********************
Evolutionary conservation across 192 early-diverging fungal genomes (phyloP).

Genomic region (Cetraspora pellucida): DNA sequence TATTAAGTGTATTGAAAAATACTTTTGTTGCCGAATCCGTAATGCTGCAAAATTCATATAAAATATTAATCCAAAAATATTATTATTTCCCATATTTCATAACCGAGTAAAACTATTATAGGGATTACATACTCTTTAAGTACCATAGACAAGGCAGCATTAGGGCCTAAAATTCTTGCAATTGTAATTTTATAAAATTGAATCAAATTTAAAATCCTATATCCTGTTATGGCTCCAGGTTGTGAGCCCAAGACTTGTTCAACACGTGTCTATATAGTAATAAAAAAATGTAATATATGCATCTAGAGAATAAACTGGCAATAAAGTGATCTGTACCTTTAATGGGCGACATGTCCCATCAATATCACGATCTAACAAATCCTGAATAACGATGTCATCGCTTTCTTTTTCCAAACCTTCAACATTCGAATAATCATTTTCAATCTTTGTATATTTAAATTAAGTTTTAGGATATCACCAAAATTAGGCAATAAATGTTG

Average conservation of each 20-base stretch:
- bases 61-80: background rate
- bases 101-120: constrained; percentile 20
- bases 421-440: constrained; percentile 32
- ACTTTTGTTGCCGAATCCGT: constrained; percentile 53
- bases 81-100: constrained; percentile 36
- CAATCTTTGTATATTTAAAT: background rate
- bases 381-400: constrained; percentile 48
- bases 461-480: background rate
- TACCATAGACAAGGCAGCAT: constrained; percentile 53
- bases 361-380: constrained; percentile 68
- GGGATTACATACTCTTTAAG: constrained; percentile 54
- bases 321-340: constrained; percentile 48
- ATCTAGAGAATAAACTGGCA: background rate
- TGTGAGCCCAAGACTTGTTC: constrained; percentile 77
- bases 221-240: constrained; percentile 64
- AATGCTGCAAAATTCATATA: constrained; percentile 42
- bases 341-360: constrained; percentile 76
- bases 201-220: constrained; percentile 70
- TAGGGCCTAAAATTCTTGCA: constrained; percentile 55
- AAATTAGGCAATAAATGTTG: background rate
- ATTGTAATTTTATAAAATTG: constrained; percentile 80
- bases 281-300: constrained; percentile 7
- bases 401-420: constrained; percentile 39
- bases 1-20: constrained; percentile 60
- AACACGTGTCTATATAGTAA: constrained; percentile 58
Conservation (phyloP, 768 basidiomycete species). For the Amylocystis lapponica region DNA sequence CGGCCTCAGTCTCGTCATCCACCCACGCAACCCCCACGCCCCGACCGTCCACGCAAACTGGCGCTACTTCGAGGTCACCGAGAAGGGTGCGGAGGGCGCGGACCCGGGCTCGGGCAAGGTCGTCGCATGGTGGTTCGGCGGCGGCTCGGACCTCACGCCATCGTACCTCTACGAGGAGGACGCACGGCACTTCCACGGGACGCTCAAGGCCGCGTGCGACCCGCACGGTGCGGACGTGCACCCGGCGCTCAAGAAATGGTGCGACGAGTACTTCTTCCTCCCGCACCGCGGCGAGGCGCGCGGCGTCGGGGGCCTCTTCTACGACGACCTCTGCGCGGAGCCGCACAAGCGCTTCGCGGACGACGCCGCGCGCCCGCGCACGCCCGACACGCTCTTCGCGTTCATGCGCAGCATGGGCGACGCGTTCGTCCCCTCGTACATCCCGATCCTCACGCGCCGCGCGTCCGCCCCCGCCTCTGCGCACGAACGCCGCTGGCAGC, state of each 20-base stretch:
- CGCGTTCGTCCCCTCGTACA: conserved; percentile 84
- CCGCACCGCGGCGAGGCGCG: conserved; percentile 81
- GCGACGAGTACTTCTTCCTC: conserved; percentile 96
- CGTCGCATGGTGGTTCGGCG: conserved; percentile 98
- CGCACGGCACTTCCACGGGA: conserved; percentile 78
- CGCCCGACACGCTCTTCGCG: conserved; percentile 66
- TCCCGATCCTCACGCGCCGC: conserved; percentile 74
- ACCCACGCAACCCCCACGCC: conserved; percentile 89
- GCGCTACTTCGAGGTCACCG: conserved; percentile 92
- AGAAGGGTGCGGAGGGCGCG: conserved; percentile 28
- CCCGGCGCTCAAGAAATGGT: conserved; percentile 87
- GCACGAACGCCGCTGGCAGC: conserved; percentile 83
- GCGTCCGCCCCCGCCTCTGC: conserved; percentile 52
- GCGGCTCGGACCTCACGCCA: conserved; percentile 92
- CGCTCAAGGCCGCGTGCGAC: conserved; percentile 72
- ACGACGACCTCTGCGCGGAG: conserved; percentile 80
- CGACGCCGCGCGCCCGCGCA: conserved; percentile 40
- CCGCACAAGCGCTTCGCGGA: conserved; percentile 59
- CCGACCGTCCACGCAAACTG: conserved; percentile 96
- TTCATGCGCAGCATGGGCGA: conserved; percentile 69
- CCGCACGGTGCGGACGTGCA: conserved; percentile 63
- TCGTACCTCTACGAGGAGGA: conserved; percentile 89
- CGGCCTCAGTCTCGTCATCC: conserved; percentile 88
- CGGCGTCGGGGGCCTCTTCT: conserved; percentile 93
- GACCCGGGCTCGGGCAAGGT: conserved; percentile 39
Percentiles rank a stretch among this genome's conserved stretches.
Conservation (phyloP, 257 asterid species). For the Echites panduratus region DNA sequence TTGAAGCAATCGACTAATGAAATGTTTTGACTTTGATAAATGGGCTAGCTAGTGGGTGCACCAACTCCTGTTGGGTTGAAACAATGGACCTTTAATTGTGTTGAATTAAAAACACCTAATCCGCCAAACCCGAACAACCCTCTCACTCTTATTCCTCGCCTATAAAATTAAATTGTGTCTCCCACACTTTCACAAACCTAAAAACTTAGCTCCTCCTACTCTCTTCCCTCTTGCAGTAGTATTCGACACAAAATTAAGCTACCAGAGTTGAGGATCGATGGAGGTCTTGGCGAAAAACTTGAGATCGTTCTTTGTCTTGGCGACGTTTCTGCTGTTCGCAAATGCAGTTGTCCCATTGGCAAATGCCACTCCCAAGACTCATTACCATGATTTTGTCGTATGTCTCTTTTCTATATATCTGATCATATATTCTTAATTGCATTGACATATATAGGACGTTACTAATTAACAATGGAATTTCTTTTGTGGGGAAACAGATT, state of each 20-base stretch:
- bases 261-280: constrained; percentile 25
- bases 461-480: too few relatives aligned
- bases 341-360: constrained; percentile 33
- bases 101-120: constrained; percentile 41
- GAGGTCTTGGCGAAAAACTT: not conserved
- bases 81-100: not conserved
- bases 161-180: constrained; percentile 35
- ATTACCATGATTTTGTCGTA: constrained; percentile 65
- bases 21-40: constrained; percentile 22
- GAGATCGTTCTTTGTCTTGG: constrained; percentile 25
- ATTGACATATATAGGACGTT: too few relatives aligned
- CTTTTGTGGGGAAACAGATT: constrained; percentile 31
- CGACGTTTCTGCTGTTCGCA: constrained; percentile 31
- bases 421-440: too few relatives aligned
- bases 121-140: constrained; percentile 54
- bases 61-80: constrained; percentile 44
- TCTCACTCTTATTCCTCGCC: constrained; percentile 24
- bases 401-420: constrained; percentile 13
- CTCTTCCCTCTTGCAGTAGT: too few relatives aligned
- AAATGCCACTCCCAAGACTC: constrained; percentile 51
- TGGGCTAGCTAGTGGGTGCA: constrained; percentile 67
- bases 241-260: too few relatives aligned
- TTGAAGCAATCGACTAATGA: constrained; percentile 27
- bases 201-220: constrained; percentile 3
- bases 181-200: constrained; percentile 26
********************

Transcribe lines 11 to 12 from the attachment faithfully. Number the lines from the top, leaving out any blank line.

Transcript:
- bases 461-480: background rate
- TACCATAGACAAGGCAGCAT: constrained; percentile 53